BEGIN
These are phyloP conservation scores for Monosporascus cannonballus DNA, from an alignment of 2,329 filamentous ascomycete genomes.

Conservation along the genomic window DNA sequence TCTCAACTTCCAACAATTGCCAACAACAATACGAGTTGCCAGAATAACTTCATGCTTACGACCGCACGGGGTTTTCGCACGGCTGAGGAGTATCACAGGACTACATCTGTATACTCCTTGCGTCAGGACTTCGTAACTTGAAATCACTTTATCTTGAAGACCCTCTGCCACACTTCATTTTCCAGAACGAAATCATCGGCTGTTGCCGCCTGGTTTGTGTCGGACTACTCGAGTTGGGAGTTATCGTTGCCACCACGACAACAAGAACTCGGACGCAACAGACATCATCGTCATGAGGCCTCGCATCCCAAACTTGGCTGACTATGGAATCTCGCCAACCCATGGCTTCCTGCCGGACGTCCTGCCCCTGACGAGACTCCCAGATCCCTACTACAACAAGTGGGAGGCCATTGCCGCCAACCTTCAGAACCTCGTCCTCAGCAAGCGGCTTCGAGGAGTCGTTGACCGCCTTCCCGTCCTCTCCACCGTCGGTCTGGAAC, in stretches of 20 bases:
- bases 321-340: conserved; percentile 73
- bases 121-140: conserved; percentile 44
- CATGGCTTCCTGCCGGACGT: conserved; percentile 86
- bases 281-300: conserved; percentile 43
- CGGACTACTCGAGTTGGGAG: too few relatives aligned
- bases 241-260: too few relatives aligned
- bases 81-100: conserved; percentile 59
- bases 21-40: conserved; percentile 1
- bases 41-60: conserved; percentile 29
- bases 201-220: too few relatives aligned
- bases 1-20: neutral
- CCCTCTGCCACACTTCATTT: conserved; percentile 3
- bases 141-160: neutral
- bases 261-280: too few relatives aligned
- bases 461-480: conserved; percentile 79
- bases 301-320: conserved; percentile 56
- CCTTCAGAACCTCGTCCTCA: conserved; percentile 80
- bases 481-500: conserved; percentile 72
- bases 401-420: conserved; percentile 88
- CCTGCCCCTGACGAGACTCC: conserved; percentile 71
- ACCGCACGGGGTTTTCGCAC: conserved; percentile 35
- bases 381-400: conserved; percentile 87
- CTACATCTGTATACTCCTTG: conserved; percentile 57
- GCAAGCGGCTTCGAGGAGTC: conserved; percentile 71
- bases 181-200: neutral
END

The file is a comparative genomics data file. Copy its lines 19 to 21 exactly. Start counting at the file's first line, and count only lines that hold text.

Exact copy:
- CCTTCAGAACCTCGTCCTCA: conserved; percentile 80
- bases 481-500: conserved; percentile 72
- bases 401-420: conserved; percentile 88